Home > News > India > Food tech entrepreneurs pitch cloud kitchens to feed the poor amid lockdown

NEW DELHI : Amid the nationwide lockdown to contain the Covid-19 outbreak, food tech entrepreneurs are planning to convert their cloud kitchens into community facilities to address food shortage for the jobless poor.

Cloud kitchens are takeaways with no dine-in facility.

Rajesh Sawhney, co-founder of cloud kitchen platform InnerChef, said: “The poorest must be fed. Cloud kitchens can be converted into community kitchens should governments enable it. InnerChef offers all its kitchens at a no-profit basis to the authorities in Delhi, Noida, Gurugram, Bengaluru, Hyderabad and Mumbai."

Sawhney proposed a public-private partnership (PPP), where his existing kitchens can be retooled to cook meals for the poor.

“We have the infrastructure and the staff. The government can give us the ration from the public distribution system and my staff can cook basic meals like khichri or dal roti subzi. These can then be picked up by the police at designated times of the day and delivered to the needy," he said.

The model is workable during the nationwide lockdown. However, he said the government must pay the salary of the kitchen staff.

Similarly, Delhi-based Vedant Kanoi, co-founder and CEO of FoodCloud, is also extending his support to the Delhi government through his platform of home chefs, who will cook meals for daily wagers, among others.

FoodCloud is a marketplace for home food, with verified home chefs in Delhi, Kolkata and Mumbai, with more than 4,500 registered chefs.

“We have 350-plus FSSAI-registered home chefs in Delhi-NCR who can each prepare up to 100 meals per day. Unlike a base kitchen, the chefs do not need to travel to any location and are able to cook nutritious meals from within the safety of their homes," said Kanoi.

Kanoi said FoodCloud will deliver the ingredients to the home chefs so that they don’t have to go out to buy the raw materials and, once the food is cooked, the company’s delivery boys can pick up the meals to deliver wherever required.

“We can provide khichri, chole chawal or rajma chawal, which is wholesome and fast-to-cook, and will feed the poor," Kanoi said, adding he is trying to get in touch with the Delhi government to get things moving.

Kanoi hopes that the government will cover a part of the costs so that the home chefs are paid on time and can continue working.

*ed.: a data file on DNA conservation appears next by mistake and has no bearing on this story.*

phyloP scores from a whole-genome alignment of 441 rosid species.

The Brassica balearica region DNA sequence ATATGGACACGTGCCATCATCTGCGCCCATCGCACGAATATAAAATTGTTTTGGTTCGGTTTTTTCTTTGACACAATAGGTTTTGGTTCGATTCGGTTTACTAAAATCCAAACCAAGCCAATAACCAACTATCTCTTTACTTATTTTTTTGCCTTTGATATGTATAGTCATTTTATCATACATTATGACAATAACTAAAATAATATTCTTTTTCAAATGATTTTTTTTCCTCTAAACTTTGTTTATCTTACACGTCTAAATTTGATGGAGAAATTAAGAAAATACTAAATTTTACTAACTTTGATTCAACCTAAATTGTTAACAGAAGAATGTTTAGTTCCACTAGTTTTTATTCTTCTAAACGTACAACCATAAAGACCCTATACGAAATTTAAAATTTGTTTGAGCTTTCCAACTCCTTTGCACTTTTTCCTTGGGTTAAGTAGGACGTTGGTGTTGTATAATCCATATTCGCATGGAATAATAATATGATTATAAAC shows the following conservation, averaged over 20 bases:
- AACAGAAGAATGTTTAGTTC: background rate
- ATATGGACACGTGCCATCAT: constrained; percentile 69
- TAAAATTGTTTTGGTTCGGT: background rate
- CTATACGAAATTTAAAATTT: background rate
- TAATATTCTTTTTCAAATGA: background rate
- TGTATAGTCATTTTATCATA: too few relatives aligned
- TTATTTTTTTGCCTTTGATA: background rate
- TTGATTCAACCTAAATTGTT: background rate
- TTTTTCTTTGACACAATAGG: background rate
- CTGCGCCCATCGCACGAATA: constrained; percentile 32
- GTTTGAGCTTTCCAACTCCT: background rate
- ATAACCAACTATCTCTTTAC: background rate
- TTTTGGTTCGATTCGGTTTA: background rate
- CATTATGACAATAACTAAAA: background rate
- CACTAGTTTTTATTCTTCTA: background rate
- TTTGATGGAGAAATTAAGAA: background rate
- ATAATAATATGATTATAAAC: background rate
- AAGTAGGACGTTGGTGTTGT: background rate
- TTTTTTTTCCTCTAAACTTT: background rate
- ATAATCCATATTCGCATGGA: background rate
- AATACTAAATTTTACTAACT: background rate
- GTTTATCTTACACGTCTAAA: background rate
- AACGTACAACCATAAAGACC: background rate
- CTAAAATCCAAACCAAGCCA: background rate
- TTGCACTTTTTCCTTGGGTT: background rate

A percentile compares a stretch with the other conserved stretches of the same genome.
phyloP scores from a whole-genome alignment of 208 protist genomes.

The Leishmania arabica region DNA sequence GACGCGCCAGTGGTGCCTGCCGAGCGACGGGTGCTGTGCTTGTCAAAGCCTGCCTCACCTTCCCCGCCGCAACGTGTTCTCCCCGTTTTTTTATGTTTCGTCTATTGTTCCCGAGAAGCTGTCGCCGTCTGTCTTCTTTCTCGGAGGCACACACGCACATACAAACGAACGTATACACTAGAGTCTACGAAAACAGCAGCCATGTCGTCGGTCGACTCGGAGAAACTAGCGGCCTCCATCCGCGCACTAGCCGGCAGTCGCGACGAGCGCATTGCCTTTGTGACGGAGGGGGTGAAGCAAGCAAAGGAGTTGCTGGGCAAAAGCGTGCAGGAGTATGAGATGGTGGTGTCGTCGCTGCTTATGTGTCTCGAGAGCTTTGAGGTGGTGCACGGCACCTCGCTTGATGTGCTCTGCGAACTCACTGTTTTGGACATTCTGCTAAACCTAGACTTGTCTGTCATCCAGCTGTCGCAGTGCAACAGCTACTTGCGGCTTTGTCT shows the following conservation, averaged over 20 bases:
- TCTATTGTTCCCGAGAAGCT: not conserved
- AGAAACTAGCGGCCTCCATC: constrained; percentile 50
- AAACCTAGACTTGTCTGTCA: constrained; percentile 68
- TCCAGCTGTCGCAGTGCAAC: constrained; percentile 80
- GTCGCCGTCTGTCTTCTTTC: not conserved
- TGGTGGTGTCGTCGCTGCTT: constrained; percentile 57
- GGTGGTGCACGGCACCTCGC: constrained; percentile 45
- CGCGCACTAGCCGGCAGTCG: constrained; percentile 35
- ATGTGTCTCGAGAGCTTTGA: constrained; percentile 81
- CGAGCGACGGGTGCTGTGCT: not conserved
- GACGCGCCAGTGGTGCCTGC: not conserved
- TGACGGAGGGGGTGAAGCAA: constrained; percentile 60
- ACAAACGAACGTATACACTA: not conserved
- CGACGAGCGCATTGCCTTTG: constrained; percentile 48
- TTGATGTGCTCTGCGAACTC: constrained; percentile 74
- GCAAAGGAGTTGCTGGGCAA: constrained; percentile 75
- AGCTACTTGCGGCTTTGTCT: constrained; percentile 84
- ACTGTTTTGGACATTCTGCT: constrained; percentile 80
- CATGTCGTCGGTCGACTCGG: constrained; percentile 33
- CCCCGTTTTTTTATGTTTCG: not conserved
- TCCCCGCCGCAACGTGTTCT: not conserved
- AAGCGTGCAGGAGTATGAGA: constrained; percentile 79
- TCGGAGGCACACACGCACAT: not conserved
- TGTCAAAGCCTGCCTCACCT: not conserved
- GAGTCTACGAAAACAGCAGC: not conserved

“Running a cloud kitchen in a lockdown is an emergency service, and for that, the personnel involved in the process of cooking and distribution should be allowed to access the cloud kitchen," said Deepti Nanda, founder & head chef of food tech firm Mom’s Kitchen.

Food delivery platforms such as Swiggy, which has more than 1,000 cloud kitchens for its restaurant partners, can also be roped in by the government to provide meals to the needy.

Delhi chief minister Arvind Kejriwal announced on Wednesday that free rations will be provided to those whose jobs and livelihoods may have been affected by the lockdown.

The Kerala government, too, said community kitchens will be set up in each panchayat, and food will be home-delivered to those in home-quarantine and in hospitals.

So far, there has been little private participation, but some organisations, such as the youth wings of political parties and Kudumbasree network of women (which runs hotels), have started contributing to such efforts.

Following the Centre’s lockdown announcement, cloud kitchens are being shut down by law-enforcement agencies, and unless the government takes an initiative, it will be of little use to talk to the local police to start community services, said Sawhney.

The proposal for converting cloud platforms into community kitchens could emerge as a win-win proposition, said food tech entrepreneurs.

M.K. Nidheesh in Ernakulam contributed to this story.

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